Magazine article The Wilson Quarterly

Journalism's Second Draft

Magazine article The Wilson Quarterly

Journalism's Second Draft

Article excerpt

"Whose Turf Is the Past?" by Andie Tucher, in Columbia Journalism Review (Sept.-Oct. 2004), Journalism Bldg., 2950 Broadway, New York, N.Y. 10027.

High-minded journalists used to boast that they were writing the first, rough draft of history, but lately they seem to be essaying finished drafts as well. Take, for example, the thick, well-received volumes by Anne Applebaum, David Maraniss, and Robert Caro. Works by academic historians such as Joseph Ellis and Robert Dallek also show up on bestseller lists, notes Tucher, a historian and former journalist who teaches at Columbia University's Graduate School of Journalism. Do any consequential differences still separate the two breeds?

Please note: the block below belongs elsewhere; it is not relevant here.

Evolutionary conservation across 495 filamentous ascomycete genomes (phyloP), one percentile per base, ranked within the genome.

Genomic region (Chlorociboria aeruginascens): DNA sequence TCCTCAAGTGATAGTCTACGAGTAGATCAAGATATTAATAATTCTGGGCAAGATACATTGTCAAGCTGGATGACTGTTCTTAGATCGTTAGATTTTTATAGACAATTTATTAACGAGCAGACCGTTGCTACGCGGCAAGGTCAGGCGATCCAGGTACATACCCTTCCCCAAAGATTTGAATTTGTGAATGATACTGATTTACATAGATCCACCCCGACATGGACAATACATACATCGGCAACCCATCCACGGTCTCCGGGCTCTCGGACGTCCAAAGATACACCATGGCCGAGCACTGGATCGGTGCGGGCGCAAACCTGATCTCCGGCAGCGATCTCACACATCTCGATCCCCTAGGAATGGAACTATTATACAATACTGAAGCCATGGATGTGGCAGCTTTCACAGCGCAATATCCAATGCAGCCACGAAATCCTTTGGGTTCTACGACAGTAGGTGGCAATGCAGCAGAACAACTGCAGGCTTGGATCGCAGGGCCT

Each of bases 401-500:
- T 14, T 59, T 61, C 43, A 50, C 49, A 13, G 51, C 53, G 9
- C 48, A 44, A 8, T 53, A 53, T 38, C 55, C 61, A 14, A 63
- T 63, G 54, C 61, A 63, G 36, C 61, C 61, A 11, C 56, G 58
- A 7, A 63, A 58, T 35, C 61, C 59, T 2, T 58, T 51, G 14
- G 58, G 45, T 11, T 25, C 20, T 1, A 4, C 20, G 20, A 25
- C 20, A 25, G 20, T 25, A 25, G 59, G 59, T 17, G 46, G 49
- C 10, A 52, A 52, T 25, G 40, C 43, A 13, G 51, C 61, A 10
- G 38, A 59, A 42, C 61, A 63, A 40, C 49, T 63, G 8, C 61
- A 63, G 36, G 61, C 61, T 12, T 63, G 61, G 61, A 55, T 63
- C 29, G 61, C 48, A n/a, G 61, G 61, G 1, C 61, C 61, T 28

"Historians try to pose a really interesting problem or contribute to the debate in a field," observes journalist Nicholas Lemann, author of The Promised Land (1991) and other works, and now the dean of Columbia's journalism school. "But it's striking how little professional historians know about how to tell a popular story. They think 'popular' means 'picking a good topic.'"

Yet journalistic storytelling has a "stylized quality, which can be a disadvantage as well as an advantage," says Robert Darnton, a historian at Princeton University. …

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